ASSESSMENT OF MAGNESIUM STATUS
Several methods are utilised to measure MG levels; however, the most common method used is testing the serum MG concentration.21 Unfortunately, this is a poor predictor of the MG concentration in the body, as serum MG only accounts for 0.3% of the total body MG.21 In oncology, the degree of hMG is assessed using the Common Terminology Criteria for Adverse Events (CTCAE) v4.03, with Grade 1 defined as <lower limit normal–0.5 mmol/L (1.2 mg/dL); Grade 2 as <0.5–0.4 mmol/L (<1.2–0.9 mg/dL); Grade 3 as <0.4–0.3 mmol/L (<0.9–0.7 mg/dL); and Grade 4 as <0.3 mmol/L (<0.7 mg/dL Table 1).25 Other than EGFRIs, which lead to hMG by reducing kidney reabsorption, other causes of hMG include poor dietary intake, gastrointestinal losses, kidney losses, and endocrine diseases (Table 2).20,21 It is important to assess for hMG in patients on EGFRIs as symptoms are often non-specific and may overlap with symptoms of cancer therapy and/or cancer progression. Clinical manifestations include neuromuscular signs (tremor, spasticity, weakness, ataxia, tetany, and cramps), cardiovascular symptoms (prolonged QT interval and ventricular arrhythmia), and neurocognitive dysfunction (depression, cognitive impairment, agitation, psychosis, and seizures).20,21,26 In addition, MG is involved in the regulation of the parathyroid hormone and, therefore, hMG can lead to hypocalcaemia (hCA).26
CHARACTERISTICS OF EPIDERMAL GROWTH FACTOR RECEPTOR INHIBITOR-INDUCED HYPOMAGNESAEMIA
The first report of EGFRI-induced hMG was in a 34-year-old male patient with metastatic CRC receiving irinotecan and CTX, where symptoms manifested as profound fatigue, paraesthesia, muscular fasciculations, and symptomatic hCA.27 Investigations revealed inappropriately high levels of urinary MG consistent with renal wasting. The patient’s symptoms resolved with intravenous (IV) repletion only to recur within 48 hours of oral supplementation with MG oxide and calcium carbonate. Ultimately, the patient required nightly infusions of 10 g MG sulfate to maintain his MG levels and allow ongoing CTX based therapy.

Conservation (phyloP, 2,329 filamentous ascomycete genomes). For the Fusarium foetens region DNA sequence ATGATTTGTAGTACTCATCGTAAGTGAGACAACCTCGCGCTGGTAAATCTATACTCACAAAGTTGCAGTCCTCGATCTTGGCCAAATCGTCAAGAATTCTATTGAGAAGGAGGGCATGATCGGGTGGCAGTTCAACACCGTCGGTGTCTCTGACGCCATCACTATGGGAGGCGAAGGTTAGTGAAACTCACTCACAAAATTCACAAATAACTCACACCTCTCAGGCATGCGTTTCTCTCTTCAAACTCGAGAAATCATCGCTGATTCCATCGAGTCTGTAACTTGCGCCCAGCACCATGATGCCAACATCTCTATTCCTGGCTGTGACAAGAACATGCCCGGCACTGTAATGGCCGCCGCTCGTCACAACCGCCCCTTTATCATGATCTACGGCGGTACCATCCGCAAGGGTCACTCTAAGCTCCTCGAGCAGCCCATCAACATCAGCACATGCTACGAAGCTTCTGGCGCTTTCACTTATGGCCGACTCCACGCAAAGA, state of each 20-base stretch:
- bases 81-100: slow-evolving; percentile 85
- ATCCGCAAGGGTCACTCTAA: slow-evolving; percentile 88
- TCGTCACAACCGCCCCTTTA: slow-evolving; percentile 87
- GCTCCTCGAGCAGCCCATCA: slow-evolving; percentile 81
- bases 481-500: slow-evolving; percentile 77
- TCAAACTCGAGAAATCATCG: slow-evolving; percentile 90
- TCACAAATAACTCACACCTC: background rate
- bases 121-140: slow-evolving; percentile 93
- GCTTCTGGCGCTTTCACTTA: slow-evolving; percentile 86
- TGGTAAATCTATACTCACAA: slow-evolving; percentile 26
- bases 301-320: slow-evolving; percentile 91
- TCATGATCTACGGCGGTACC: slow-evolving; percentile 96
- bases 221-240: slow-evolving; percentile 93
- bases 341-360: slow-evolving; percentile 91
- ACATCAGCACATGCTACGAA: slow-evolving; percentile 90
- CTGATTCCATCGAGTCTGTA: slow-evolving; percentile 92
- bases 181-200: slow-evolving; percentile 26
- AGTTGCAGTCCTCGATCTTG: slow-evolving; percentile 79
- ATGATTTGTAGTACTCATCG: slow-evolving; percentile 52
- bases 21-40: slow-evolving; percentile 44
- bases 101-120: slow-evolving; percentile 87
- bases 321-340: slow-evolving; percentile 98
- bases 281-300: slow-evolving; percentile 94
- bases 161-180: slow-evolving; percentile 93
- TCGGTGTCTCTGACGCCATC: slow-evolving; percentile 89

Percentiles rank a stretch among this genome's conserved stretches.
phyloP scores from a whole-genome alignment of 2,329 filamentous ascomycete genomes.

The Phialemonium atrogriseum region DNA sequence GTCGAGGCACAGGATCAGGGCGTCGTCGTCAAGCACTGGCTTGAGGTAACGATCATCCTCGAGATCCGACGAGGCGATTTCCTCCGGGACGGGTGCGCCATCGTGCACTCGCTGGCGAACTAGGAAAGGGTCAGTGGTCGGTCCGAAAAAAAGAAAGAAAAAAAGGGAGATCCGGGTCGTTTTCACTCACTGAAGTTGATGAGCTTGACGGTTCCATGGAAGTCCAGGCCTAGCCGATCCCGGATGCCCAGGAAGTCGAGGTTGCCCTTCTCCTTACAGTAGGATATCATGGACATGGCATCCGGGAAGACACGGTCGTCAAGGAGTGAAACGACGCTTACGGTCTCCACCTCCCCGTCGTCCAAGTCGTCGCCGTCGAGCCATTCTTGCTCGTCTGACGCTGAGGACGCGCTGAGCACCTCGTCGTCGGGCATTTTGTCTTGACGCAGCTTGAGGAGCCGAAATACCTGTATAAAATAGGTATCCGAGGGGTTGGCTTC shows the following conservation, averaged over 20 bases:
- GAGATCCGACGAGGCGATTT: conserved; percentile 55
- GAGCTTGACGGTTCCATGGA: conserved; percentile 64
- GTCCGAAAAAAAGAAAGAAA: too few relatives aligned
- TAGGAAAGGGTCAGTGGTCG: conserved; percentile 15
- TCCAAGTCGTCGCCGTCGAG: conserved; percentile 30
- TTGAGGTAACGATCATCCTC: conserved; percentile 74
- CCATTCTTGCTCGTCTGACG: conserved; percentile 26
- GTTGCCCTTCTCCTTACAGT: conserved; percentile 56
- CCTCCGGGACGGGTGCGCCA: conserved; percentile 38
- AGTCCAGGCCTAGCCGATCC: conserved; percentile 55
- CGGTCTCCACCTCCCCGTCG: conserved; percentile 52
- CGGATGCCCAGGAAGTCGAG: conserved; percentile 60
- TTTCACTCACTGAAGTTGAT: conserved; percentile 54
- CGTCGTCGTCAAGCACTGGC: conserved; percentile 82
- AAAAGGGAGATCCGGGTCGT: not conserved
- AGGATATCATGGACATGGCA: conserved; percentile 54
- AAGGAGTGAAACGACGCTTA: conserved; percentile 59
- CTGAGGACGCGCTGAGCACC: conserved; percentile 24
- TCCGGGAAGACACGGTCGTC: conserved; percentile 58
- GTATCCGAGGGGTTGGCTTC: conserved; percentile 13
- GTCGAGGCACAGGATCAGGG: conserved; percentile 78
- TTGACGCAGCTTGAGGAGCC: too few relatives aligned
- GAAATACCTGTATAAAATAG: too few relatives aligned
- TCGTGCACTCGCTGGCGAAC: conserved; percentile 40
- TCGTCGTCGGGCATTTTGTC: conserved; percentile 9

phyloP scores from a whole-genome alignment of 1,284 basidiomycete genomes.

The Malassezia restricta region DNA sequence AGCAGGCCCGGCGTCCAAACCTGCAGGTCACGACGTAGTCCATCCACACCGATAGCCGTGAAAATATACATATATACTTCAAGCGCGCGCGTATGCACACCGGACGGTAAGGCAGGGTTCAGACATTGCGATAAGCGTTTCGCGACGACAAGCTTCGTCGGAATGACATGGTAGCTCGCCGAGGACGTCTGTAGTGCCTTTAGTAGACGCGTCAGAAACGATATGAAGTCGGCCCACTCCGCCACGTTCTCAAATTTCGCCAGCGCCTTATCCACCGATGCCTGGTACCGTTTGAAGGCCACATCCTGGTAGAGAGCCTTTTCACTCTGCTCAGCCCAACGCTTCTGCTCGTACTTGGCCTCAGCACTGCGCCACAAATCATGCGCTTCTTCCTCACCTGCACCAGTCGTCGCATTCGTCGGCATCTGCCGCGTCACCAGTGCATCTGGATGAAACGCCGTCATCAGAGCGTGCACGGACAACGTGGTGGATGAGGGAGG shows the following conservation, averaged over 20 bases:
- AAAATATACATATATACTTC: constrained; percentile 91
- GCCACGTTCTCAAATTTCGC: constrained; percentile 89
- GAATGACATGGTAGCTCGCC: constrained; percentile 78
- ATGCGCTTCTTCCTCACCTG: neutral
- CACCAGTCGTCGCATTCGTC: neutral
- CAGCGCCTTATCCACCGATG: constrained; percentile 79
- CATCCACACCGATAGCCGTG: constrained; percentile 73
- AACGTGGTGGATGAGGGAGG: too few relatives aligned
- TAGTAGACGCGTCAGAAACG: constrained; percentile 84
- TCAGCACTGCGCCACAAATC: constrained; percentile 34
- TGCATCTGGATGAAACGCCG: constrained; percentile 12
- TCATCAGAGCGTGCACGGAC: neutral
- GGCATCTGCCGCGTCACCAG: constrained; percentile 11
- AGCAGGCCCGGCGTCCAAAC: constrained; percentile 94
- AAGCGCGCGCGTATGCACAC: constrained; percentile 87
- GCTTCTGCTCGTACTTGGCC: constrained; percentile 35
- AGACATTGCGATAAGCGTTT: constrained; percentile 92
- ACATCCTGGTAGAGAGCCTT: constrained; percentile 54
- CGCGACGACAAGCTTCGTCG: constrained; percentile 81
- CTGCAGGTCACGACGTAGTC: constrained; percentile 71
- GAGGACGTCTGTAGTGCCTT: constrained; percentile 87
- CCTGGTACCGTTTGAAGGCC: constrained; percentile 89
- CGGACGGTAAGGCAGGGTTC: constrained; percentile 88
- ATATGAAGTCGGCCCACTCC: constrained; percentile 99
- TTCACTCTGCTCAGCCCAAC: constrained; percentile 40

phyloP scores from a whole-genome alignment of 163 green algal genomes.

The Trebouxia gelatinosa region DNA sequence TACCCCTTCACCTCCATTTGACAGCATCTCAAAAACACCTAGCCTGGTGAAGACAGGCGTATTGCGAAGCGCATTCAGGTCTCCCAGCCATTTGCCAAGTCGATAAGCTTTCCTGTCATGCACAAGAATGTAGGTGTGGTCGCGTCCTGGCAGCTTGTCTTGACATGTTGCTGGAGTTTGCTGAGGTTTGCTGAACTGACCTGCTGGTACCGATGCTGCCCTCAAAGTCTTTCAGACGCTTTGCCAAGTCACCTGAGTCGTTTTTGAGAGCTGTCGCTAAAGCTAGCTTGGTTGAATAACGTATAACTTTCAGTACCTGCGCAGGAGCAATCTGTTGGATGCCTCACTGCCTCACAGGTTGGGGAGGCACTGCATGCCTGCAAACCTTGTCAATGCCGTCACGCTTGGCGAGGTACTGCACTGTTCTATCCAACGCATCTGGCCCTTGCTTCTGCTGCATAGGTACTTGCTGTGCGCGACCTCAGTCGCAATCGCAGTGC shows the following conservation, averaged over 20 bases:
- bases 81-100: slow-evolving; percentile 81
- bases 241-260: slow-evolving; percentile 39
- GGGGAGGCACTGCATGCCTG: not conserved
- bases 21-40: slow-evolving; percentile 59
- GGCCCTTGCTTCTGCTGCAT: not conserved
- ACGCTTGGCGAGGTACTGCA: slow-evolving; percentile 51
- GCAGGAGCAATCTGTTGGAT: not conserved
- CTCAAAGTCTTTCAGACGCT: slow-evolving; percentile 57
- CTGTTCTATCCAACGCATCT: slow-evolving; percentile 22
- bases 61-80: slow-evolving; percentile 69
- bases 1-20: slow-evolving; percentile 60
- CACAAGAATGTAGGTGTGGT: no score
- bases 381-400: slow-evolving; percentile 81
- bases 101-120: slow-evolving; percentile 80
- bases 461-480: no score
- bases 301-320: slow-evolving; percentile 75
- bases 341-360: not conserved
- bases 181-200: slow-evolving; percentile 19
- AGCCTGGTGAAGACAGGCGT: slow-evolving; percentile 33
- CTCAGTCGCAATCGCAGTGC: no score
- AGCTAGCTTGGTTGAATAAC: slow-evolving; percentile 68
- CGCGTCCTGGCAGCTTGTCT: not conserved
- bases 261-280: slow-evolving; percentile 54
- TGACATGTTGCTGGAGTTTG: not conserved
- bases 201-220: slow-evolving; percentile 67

A further prospective study by Tejpar et al.28 evaluated 98 patients with CRC being treated with CTX, with or without chemotherapy, and used 16 patients on treatment with chemotherapy alone as a control group. This study showed that 97% of patients treated with CTX developed progressive hMG. The mean serum MG slope during EGFRI treatment (with or without combined chemotherapy) was significantly lower compared with chemotherapy alone (-0.00157 mmol/L/day; standard deviation: 0.00162 [95% CI: -0.00191−-0.00123] versus 0.00014 mmol/L/day; standard deviation: −00076 [95% CI: -0.00026–0.00055]; t-test p<0.0001). The degree of hMG was correlated with the duration of treatment and patients treated for under 12 weeks who did not develop Grade 3/4 hMG. Higher baseline serum MG concentration and increasing age were identified as factors that inversely correlated with hMG development. An IV MG load test (N=5) confirmed a defect in renal MG reabsorption as the underlying mechanism of hMG, and nicely illustrated why intermittent boluses of IV MG are an ineffective strategy for the management of EGFRI-induced hMG.
Similarly, retrospective studies have showed direct relationships between older age and duration of EGFRI therapy on risk of developing hMG.29,30 A systematic review by Jiang et al.26 also found that length of EGFRI treatment, concomitant platinum chemotherapy, increasing age, and baseline MG concentration correlated with severity of hMG. The effects of EGFRIs on MG typically resolve within weeks to a few months after discontinuation of EGFRI therapy.26,31 In addition, a meta-analysis of prospective clinical trials involving CTX and PMAB revealed all-grade incidence to be 34.0%, 14.5%, and 16.8% for the development of hMG, hypokalaemia, and hCA, respectively.32 PMAB had a similar incidence of all grade hMG to CTX (31.8% versus 34.9%), but possibly a higher risk of Grade 3/4 hMG (5.4% versus 4.4%). For CRC specifically, Grade 3/4 hMG was higher for PMAB at 4.6% versus 2.9% for CTX. Likewise, the ASPECCT trial, which compared the efficacy of CTX with PMAB in chemotherapy-refractory ACRC, found that PMAB was associated with more severe hMG (Grade 3/4: 7.0% versus 2.8%).13